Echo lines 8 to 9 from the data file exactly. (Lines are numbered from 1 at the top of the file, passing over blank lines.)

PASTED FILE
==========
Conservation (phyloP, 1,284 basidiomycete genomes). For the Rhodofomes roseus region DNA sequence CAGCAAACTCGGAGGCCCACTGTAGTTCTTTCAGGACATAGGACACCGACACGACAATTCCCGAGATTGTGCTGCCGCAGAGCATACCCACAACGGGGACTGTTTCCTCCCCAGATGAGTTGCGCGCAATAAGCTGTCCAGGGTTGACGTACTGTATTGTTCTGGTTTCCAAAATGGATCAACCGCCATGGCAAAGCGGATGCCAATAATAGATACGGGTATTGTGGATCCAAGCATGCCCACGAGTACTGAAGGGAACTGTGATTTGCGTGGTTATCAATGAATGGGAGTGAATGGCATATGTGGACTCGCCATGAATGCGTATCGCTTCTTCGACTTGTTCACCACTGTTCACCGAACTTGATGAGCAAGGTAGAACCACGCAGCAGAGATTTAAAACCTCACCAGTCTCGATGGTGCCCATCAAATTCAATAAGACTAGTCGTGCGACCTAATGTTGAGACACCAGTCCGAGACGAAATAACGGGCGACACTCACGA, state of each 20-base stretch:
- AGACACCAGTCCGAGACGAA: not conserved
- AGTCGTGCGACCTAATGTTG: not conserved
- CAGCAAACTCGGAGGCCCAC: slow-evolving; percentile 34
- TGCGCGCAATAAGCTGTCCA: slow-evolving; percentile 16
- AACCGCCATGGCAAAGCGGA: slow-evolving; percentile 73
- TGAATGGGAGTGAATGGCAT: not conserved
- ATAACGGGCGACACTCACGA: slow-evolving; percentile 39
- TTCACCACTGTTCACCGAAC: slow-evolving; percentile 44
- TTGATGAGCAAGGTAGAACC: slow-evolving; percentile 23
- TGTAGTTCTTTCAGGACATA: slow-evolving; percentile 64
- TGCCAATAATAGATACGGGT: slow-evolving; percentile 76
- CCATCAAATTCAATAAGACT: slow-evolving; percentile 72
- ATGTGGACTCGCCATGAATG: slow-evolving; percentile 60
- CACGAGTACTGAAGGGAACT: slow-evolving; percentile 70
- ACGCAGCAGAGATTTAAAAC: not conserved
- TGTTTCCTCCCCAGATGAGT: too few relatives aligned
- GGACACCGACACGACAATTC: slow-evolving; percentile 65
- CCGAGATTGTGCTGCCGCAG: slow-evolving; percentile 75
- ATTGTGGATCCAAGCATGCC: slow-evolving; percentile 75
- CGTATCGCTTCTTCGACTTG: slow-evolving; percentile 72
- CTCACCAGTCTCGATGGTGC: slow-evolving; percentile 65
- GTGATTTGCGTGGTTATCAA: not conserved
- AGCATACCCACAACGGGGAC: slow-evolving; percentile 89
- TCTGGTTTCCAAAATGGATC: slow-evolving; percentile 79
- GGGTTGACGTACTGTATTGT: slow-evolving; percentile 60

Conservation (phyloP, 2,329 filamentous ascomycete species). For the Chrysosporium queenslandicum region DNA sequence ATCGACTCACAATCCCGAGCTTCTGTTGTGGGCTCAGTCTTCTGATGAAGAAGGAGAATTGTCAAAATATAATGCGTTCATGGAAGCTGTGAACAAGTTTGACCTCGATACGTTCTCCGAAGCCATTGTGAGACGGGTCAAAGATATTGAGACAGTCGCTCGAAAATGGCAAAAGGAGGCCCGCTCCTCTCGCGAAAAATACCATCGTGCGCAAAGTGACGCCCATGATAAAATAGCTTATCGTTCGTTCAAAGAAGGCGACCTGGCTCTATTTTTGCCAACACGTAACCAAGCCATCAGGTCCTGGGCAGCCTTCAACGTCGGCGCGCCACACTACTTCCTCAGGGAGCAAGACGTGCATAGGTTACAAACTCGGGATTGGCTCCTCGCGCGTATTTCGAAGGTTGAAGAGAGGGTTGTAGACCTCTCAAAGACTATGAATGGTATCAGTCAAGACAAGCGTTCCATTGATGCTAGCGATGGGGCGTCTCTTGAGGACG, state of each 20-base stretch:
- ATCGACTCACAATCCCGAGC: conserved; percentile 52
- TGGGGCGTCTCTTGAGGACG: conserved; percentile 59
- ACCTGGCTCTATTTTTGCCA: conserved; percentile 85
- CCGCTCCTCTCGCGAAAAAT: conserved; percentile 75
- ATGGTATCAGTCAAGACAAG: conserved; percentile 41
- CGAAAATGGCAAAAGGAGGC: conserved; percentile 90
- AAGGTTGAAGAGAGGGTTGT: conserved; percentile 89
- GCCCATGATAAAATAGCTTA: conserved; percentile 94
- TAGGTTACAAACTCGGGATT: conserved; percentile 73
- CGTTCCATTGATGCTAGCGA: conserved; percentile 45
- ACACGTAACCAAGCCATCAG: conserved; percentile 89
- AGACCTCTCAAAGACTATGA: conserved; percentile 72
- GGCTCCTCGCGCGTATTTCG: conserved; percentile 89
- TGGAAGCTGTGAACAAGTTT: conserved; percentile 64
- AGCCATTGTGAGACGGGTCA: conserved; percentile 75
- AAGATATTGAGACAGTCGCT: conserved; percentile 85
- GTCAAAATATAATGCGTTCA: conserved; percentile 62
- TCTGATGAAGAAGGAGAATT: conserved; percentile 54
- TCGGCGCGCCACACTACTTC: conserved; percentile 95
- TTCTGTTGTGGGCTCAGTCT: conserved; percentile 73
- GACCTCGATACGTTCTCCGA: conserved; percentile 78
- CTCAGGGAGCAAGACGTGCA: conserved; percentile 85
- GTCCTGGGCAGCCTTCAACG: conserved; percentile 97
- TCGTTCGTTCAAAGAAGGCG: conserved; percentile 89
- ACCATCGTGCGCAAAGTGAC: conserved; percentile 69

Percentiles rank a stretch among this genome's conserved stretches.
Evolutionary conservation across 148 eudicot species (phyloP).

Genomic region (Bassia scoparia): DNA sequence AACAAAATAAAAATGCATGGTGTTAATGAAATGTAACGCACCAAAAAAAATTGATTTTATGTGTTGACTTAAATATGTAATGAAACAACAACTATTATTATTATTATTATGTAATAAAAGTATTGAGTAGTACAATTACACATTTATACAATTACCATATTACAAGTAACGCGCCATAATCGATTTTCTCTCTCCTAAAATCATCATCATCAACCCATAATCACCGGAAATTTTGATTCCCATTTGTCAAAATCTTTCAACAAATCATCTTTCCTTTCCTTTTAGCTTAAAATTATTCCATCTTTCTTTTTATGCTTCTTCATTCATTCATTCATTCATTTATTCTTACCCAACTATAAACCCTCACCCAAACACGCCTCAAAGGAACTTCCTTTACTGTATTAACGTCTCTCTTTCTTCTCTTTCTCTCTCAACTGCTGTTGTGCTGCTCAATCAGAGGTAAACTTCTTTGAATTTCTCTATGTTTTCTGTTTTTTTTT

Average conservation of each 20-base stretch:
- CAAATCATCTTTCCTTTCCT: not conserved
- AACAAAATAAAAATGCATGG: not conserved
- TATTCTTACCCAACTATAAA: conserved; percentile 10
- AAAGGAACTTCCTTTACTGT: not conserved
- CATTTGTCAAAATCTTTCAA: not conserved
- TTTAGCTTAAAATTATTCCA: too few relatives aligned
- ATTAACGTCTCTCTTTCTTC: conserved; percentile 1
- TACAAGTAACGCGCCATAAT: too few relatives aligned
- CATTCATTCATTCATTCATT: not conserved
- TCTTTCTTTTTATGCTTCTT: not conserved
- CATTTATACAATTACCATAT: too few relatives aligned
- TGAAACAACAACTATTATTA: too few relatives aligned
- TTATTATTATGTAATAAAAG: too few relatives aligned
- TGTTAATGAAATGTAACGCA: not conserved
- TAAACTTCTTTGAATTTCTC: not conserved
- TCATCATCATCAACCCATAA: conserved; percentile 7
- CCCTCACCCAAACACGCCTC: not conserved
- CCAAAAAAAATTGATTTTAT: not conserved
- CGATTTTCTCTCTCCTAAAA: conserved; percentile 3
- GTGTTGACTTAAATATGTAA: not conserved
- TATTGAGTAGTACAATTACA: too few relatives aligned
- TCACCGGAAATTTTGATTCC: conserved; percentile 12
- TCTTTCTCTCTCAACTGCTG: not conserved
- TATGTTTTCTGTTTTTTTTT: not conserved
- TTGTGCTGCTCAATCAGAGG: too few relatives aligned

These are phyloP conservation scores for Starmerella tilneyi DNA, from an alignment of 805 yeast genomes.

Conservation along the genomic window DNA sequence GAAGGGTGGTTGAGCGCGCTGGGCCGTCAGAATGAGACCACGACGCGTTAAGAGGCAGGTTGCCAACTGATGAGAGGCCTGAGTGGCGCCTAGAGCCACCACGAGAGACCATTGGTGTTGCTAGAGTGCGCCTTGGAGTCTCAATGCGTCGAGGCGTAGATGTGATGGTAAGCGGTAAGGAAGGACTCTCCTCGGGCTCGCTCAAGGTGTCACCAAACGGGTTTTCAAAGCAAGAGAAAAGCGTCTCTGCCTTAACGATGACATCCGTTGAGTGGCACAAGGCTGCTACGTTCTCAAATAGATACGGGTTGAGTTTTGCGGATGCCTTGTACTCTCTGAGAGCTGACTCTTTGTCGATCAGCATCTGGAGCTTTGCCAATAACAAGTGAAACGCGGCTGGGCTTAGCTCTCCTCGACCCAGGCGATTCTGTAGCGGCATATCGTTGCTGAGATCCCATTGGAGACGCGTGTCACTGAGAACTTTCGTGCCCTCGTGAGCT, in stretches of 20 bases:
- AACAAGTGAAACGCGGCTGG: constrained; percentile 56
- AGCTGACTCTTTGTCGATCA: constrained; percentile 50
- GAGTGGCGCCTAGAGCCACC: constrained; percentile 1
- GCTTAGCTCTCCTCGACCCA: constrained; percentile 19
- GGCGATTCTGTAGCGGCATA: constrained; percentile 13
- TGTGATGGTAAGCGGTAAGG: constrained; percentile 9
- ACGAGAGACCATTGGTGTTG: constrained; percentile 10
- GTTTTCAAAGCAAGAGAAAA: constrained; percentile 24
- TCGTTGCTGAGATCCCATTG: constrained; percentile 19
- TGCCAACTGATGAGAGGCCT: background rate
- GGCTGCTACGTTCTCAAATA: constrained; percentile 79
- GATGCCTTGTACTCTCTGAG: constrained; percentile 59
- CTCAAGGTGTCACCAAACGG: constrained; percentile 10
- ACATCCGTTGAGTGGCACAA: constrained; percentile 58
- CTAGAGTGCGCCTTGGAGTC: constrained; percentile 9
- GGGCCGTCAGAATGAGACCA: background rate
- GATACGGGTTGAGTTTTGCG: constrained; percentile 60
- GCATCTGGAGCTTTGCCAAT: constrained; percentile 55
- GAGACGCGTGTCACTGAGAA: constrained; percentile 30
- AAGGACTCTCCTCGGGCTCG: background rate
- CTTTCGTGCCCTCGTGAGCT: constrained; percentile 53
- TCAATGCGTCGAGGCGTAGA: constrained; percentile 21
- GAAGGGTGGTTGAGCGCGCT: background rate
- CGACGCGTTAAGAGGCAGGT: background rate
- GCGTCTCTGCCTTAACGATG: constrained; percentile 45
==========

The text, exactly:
- ATAACGGGCGACACTCACGA: slow-evolving; percentile 39
- TTCACCACTGTTCACCGAAC: slow-evolving; percentile 44